Lily Tomlin as Elle in Grandma.

Lily Tomlin as Elle in Grandma.

Lisa: It’s funny, the title Grandma. I just don’t look at you and see Grandma, but of course I’m old enough to be a grandma, too. It’s so refreshing to see that Grandma is foul-mouthed, and has tattoos, has trans friends—

Lily: And she has a sex life.

Lisa: Was it odd at all to be playing a character known as “Grandma?”

Lily: No, I thought it was a good point of irony for the film to be called Grandma.

Lisa: I liked how matter-of-fact it was that Grandma is a lesbian. It’s not even an issue: Yes, and I’ve lost my partner of 38 years, and we raised a daughter together. There was no announcement: I’m gay. I was wondering how you were feeling about playing openly gay characters these days.

Lily: I would want this part to be that way. It makes it more meaningful in terms of the content of the movie and the way it goes along and the other people that come into the film, and they sort of revealed what her life has been, or who she’s been involved with, or some part of it. I feel great about it.

Lisa: Do you think it would have been impossible to do 40 years ago during Laugh-In days?

Lily: Oh my God, I think 40 years ago it would’ve been difficult. (Laughs.) Maybe something was done. Who knows. Maybe it never got released. (Pause.) Do you know of anything?

Screen Shot 2015-08-28 at 9.03.37 AM

Lily Tomlin and Jane Wagner.

Lisa: Let me quickly check. Ask Siri. (Everyone laughs.) Siri? Openly lesbian characters in 1975?

(Acting like Siri.) “Just a second. Lily Tomlin!”

(Switching back.) Ernestine. She said “Ernestine.” OK, was Ernestine a lesbian?

Lily: Well, Ernestine, she did come out at the big gala in LA.

Lisa: Oh right, right, right, I did see that.

Lily: Oh, did you?

Lisa: Well, I saw a clip of it on YouTube.

Lily: She said she and Phoenicia had been lovers. (Laughs.)

Lisa: How would Ernestine have reacted to Sage showing up asking for $600? How would she have gotten it? Calling General Motors?

Lily (laughs): You’re good! Let’s see. (Switches into Ernestine’s voice and crinkles her nose to get into character.) She’s not above blackmail.

Standing up: Lily Tomlin and Lisa Geduldig.

Standing up: Lily Tomlin and Lisa Geduldig.

After the interview, we all got up, but my feet didn’t want to move. I lingered and thanked Lily for all the years of humor she has provided me. At that moment the publicist told her that I’m a comedian. “Oh really?” Lily inquired. I felt like the journalist mask I was wearing was taken off, revealing my true identity. When the publicist mentioned my annual event, Kung Pao Kosher Comedy: Jewish Comedy on Christmas in a Chinese Restaurant, Lily said, “I want to go!” and grabbed my reporter’s notebook to get a piece of paper for me to write down the information. I reached into the little woven change purse where I keep my various cards (comedian, publicist) and handed her the comedy one, writing down the dates. I think I repeated two or three times, “I’ll fly you up.”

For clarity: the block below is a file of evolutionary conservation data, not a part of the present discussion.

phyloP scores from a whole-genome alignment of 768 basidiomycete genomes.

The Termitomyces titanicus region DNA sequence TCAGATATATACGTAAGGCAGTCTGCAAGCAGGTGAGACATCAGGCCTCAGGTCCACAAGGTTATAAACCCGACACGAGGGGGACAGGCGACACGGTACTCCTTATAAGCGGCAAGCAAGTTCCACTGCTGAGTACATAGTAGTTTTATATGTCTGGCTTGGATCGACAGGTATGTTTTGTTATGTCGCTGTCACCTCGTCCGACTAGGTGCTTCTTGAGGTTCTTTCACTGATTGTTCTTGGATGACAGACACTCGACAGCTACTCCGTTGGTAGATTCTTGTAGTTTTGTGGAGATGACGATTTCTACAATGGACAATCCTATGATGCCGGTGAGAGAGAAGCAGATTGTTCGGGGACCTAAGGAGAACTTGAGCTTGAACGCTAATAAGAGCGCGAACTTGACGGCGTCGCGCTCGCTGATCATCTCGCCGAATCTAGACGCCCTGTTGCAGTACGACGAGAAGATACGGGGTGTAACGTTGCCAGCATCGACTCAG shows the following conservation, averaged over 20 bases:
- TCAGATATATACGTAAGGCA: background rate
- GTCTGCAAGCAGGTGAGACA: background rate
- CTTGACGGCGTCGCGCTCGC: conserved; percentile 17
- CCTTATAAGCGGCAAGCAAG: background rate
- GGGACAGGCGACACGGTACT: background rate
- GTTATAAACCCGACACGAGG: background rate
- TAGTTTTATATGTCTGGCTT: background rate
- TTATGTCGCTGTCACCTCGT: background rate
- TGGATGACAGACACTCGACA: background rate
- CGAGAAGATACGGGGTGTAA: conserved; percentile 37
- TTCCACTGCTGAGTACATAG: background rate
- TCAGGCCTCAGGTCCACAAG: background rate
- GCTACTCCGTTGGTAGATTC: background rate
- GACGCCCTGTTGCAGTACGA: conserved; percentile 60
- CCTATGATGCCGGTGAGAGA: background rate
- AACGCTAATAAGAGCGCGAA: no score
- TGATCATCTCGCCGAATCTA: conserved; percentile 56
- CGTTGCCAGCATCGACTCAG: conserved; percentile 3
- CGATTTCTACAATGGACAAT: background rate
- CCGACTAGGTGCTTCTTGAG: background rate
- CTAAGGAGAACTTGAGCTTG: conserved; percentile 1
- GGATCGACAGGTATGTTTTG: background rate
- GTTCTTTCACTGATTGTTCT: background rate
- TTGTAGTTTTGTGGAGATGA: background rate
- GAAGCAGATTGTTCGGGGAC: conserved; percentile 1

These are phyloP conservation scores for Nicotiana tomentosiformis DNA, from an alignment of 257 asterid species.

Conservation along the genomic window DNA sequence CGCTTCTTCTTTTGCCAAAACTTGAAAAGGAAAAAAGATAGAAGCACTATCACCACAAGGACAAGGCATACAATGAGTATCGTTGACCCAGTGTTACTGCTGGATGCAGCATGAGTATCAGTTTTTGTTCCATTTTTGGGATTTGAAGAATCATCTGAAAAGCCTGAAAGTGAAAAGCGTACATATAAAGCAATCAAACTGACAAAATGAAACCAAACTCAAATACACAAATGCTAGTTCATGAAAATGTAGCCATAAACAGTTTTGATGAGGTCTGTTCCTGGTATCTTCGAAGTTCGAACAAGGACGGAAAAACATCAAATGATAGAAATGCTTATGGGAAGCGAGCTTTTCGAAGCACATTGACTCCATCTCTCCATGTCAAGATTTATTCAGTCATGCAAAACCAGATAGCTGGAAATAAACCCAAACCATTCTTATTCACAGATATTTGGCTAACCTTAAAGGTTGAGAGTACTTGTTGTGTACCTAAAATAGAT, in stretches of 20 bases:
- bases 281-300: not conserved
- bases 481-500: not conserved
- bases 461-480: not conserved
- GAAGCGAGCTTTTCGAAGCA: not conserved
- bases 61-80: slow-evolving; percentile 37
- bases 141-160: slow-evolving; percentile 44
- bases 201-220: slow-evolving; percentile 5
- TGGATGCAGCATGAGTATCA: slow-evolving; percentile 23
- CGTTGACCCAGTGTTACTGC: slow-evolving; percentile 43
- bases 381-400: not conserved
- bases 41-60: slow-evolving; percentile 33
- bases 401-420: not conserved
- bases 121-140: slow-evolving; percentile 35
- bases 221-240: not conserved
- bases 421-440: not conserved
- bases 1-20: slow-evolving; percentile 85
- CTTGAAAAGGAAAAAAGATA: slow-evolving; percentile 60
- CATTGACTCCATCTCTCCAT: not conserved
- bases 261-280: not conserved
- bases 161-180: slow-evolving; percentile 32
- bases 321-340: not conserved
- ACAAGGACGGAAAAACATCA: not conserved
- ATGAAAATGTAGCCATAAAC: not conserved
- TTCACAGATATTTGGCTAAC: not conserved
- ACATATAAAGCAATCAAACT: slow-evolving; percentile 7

So, what can we expect from Lily in the near future? Grandma is opening around the country, she’s shooting season two of Grace and Frankie, and doing more live performances. More stage. She says she has always done her version of stand-up, and she’s never stopped. She says it’s always been “the core” of what she has done “from the beginning.” She doesn’t plan on stopping doing it. “I’m always eager for Jane to write me a new play,” she says. “I’m hoping when I go back tomorrow she’ll say, ‘Well, I’ve got the play done.’” Hopefully, there will be a new stage show on the horizon. Lily’s on a roll, as she has been for decades, and is not slowing down.

Horizontal RuleGRANDMA

Read Critics Corner reviews by Pam Grady and Emily S. Mendel also in this issue!

Opens Friday, August 28, 2015 at Century 9 and Sundance Kabuki in San Francisco. Opens Friday, September 4, 2015 at Landmark Albany Twin in Albany, Century 16 in Pleasant Hill, Landmark Guild in Menlo Park, Camera 7 in San Jose, and Christopher B. Smith Rafael Film Center in San Rafael.Horizontal RuleLisaGeduldigLisa Geduldig is a San Francisco-based comedian and creator/producer/MC of Kung Pao Kosher Comedy: Jewish Comedy on Christmas in a Chinese Restaurant (now in its 23rd year). For the past 6 years, she has been running a monthly show, Comedy Returns to El Rio,” at El Rio in San Francisco’s Mission District, where she began her comedy career 25 years ago. Lisa also has made one film, Esther & Me, a profile of octogenarian Esther Weintraub, a former comedian and resident at The Jewish Home San Francisco. The film made the rounds on the film festival circuit and screened at 12 festivals in the US, Canada, and Europe. Lisa also does freelance PR (arts, health, news, politics) in both English and Spanish. www.SFPublicist.com.